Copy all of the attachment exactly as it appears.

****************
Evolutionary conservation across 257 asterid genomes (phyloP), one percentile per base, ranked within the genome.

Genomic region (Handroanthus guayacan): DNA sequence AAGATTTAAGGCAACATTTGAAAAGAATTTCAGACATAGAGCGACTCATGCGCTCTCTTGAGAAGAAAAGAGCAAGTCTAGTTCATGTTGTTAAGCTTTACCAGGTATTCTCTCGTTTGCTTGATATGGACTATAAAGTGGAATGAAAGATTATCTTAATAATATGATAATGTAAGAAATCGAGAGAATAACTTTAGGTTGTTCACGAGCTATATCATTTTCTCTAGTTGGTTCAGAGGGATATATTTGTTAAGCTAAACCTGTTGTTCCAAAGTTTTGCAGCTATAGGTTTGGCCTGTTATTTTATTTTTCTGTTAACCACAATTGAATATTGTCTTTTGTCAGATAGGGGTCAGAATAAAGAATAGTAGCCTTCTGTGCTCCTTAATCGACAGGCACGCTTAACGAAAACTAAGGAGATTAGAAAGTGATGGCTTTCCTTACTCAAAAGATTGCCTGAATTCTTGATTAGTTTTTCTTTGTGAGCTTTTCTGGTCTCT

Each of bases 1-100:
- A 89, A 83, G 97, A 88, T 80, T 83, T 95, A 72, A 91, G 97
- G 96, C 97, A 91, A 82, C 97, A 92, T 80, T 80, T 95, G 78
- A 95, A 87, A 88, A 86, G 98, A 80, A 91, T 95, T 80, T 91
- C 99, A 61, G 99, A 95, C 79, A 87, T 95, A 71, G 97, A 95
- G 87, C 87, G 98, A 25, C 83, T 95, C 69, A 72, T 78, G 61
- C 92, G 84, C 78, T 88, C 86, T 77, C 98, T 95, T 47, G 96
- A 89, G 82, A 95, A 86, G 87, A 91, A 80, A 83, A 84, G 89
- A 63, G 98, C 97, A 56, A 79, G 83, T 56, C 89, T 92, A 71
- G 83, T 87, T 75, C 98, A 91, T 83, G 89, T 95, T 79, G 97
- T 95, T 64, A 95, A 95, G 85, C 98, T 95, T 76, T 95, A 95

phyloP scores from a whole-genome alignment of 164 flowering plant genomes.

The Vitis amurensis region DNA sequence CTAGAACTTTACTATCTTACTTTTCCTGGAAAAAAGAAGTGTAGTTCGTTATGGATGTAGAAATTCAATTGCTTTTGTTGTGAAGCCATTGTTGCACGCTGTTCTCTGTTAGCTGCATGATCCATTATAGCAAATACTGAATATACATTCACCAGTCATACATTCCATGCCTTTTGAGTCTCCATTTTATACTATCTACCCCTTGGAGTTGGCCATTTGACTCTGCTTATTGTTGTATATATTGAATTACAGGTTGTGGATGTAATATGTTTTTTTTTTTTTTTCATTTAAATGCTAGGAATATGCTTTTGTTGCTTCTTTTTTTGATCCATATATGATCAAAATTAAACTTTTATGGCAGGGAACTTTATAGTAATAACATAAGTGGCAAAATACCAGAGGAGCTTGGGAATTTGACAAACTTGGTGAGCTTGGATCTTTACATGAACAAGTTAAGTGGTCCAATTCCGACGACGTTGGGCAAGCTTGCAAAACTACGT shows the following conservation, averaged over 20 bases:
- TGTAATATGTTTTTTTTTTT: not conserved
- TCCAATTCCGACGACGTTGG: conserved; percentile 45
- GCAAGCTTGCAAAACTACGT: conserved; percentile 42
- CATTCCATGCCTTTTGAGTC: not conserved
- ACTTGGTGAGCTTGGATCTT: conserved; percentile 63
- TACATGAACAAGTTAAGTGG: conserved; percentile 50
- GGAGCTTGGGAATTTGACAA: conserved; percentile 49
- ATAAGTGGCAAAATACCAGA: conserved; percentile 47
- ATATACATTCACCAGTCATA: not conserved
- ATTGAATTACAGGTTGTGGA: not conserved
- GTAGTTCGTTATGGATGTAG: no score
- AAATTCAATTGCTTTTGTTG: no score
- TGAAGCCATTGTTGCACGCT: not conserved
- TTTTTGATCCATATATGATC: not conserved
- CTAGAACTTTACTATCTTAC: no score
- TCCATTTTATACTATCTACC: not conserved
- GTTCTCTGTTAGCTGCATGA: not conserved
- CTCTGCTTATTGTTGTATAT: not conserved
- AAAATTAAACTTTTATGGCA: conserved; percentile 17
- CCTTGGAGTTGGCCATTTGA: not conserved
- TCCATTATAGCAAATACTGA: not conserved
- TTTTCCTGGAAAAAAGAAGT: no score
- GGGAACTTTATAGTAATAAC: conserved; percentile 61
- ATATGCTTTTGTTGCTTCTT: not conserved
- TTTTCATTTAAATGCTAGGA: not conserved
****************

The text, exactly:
Evolutionary conservation across 257 asterid genomes (phyloP), one percentile per base, ranked within the genome.

Genomic region (Handroanthus guayacan): DNA sequence AAGATTTAAGGCAACATTTGAAAAGAATTTCAGACATAGAGCGACTCATGCGCTCTCTTGAGAAGAAAAGAGCAAGTCTAGTTCATGTTGTTAAGCTTTACCAGGTATTCTCTCGTTTGCTTGATATGGACTATAAAGTGGAATGAAAGATTATCTTAATAATATGATAATGTAAGAAATCGAGAGAATAACTTTAGGTTGTTCACGAGCTATATCATTTTCTCTAGTTGGTTCAGAGGGATATATTTGTTAAGCTAAACCTGTTGTTCCAAAGTTTTGCAGCTATAGGTTTGGCCTGTTATTTTATTTTTCTGTTAACCACAATTGAATATTGTCTTTTGTCAGATAGGGGTCAGAATAAAGAATAGTAGCCTTCTGTGCTCCTTAATCGACAGGCACGCTTAACGAAAACTAAGGAGATTAGAAAGTGATGGCTTTCCTTACTCAAAAGATTGCCTGAATTCTTGATTAGTTTTTCTTTGTGAGCTTTTCTGGTCTCT

Each of bases 1-100:
- A 89, A 83, G 97, A 88, T 80, T 83, T 95, A 72, A 91, G 97
- G 96, C 97, A 91, A 82, C 97, A 92, T 80, T 80, T 95, G 78
- A 95, A 87, A 88, A 86, G 98, A 80, A 91, T 95, T 80, T 91
- C 99, A 61, G 99, A 95, C 79, A 87, T 95, A 71, G 97, A 95
- G 87, C 87, G 98, A 25, C 83, T 95, C 69, A 72, T 78, G 61
- C 92, G 84, C 78, T 88, C 86, T 77, C 98, T 95, T 47, G 96
- A 89, G 82, A 95, A 86, G 87, A 91, A 80, A 83, A 84, G 89
- A 63, G 98, C 97, A 56, A 79, G 83, T 56, C 89, T 92, A 71
- G 83, T 87, T 75, C 98, A 91, T 83, G 89, T 95, T 79, G 97
- T 95, T 64, A 95, A 95, G 85, C 98, T 95, T 76, T 95, A 95

phyloP scores from a whole-genome alignment of 164 flowering plant genomes.

The Vitis amurensis region DNA sequence CTAGAACTTTACTATCTTACTTTTCCTGGAAAAAAGAAGTGTAGTTCGTTATGGATGTAGAAATTCAATTGCTTTTGTTGTGAAGCCATTGTTGCACGCTGTTCTCTGTTAGCTGCATGATCCATTATAGCAAATACTGAATATACATTCACCAGTCATACATTCCATGCCTTTTGAGTCTCCATTTTATACTATCTACCCCTTGGAGTTGGCCATTTGACTCTGCTTATTGTTGTATATATTGAATTACAGGTTGTGGATGTAATATGTTTTTTTTTTTTTTTCATTTAAATGCTAGGAATATGCTTTTGTTGCTTCTTTTTTTGATCCATATATGATCAAAATTAAACTTTTATGGCAGGGAACTTTATAGTAATAACATAAGTGGCAAAATACCAGAGGAGCTTGGGAATTTGACAAACTTGGTGAGCTTGGATCTTTACATGAACAAGTTAAGTGGTCCAATTCCGACGACGTTGGGCAAGCTTGCAAAACTACGT shows the following conservation, averaged over 20 bases:
- TGTAATATGTTTTTTTTTTT: not conserved
- TCCAATTCCGACGACGTTGG: conserved; percentile 45
- GCAAGCTTGCAAAACTACGT: conserved; percentile 42
- CATTCCATGCCTTTTGAGTC: not conserved
- ACTTGGTGAGCTTGGATCTT: conserved; percentile 63
- TACATGAACAAGTTAAGTGG: conserved; percentile 50
- GGAGCTTGGGAATTTGACAA: conserved; percentile 49
- ATAAGTGGCAAAATACCAGA: conserved; percentile 47
- ATATACATTCACCAGTCATA: not conserved
- ATTGAATTACAGGTTGTGGA: not conserved
- GTAGTTCGTTATGGATGTAG: no score
- AAATTCAATTGCTTTTGTTG: no score
- TGAAGCCATTGTTGCACGCT: not conserved
- TTTTTGATCCATATATGATC: not conserved
- CTAGAACTTTACTATCTTAC: no score
- TCCATTTTATACTATCTACC: not conserved
- GTTCTCTGTTAGCTGCATGA: not conserved
- CTCTGCTTATTGTTGTATAT: not conserved
- AAAATTAAACTTTTATGGCA: conserved; percentile 17
- CCTTGGAGTTGGCCATTTGA: not conserved
- TCCATTATAGCAAATACTGA: not conserved
- TTTTCCTGGAAAAAAGAAGT: no score
- GGGAACTTTATAGTAATAAC: conserved; percentile 61
- ATATGCTTTTGTTGCTTCTT: not conserved
- TTTTCATTTAAATGCTAGGA: not conserved